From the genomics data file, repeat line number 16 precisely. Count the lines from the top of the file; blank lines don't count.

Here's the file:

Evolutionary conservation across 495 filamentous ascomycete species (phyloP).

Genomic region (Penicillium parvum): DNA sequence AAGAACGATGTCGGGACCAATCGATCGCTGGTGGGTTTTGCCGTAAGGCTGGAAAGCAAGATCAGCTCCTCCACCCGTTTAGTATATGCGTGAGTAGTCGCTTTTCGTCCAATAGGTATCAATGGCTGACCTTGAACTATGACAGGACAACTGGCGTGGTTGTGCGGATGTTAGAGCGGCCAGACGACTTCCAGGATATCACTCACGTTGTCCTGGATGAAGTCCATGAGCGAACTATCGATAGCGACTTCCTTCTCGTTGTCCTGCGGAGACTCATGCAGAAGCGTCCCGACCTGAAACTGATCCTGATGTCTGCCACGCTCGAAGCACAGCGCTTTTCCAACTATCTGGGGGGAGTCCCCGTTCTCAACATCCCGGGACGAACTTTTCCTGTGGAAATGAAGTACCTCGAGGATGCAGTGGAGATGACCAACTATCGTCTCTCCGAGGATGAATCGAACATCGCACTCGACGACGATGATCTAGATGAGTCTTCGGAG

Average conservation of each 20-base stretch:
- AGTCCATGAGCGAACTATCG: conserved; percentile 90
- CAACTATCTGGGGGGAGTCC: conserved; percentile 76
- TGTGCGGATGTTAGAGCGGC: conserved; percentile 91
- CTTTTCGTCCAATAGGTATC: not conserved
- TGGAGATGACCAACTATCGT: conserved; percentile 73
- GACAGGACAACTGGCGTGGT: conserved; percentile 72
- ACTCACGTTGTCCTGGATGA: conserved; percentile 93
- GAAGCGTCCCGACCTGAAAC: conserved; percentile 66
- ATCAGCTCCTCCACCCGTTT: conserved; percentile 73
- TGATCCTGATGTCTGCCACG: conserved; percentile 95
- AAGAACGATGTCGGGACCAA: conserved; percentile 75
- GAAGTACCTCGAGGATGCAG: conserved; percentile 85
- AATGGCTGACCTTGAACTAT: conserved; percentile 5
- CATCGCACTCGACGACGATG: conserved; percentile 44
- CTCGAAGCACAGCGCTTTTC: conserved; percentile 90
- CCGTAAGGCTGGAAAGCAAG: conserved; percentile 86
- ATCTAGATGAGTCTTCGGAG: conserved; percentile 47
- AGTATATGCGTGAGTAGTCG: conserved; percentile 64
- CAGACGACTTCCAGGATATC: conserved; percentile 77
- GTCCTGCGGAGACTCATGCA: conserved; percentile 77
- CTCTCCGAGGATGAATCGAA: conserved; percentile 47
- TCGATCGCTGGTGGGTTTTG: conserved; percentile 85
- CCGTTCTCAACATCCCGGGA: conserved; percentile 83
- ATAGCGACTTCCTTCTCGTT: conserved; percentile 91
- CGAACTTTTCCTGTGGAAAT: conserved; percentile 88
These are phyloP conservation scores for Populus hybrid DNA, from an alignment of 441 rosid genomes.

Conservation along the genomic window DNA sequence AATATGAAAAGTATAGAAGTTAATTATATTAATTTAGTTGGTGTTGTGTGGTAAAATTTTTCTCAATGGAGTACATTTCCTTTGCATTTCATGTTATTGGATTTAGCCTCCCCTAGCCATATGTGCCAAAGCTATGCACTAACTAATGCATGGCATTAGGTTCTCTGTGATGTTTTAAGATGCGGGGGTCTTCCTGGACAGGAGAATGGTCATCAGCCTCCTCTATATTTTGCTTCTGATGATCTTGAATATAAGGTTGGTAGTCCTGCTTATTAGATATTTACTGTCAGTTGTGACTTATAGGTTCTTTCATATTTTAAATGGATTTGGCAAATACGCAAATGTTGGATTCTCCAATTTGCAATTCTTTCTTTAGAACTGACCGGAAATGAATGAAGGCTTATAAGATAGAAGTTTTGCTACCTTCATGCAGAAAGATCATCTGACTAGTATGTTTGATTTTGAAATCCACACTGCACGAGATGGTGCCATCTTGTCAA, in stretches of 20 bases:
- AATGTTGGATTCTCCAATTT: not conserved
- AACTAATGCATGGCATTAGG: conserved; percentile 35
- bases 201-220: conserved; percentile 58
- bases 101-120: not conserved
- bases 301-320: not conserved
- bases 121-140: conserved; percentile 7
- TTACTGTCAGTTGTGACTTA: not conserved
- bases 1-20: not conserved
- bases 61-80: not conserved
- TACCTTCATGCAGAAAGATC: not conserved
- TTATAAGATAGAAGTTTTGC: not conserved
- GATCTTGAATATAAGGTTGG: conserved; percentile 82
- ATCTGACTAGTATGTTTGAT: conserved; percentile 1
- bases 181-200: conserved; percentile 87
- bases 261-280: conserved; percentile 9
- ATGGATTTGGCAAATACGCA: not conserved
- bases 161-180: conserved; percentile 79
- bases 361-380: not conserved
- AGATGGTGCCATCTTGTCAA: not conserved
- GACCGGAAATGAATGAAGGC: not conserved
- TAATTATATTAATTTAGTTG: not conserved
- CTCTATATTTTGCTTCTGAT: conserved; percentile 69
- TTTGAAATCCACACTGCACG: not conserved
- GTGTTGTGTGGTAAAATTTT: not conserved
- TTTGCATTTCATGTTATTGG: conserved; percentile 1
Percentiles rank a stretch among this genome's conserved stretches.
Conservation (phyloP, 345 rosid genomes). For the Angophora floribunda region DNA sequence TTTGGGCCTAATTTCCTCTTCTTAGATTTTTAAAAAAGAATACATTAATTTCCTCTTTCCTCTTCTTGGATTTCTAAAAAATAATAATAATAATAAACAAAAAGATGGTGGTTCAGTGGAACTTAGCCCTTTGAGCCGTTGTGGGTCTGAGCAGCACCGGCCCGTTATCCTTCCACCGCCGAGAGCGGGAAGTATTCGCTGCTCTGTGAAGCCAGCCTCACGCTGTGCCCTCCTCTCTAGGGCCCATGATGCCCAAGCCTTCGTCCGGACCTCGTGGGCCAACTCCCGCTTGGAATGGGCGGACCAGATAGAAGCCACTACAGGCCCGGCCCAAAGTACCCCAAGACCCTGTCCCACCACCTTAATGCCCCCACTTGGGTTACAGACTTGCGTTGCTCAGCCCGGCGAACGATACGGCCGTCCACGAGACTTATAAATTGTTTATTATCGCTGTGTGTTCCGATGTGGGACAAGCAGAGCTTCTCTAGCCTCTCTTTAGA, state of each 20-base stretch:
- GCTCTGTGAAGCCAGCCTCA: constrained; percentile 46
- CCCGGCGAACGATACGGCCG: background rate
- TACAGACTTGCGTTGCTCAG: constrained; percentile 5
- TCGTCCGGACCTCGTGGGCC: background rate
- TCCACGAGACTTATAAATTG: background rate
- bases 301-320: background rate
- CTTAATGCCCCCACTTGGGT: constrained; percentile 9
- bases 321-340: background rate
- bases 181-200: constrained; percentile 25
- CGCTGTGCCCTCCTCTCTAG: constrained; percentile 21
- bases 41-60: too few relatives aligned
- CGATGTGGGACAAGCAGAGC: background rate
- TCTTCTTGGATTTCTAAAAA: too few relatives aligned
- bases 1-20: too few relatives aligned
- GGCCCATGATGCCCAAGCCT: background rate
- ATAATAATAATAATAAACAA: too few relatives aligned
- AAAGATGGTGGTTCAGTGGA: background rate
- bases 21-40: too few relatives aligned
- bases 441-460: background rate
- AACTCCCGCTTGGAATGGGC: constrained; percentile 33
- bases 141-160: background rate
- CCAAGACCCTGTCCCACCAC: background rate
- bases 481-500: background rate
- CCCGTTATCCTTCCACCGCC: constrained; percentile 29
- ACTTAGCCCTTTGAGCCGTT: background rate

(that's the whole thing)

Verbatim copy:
- AATGGCTGACCTTGAACTAT: conserved; percentile 5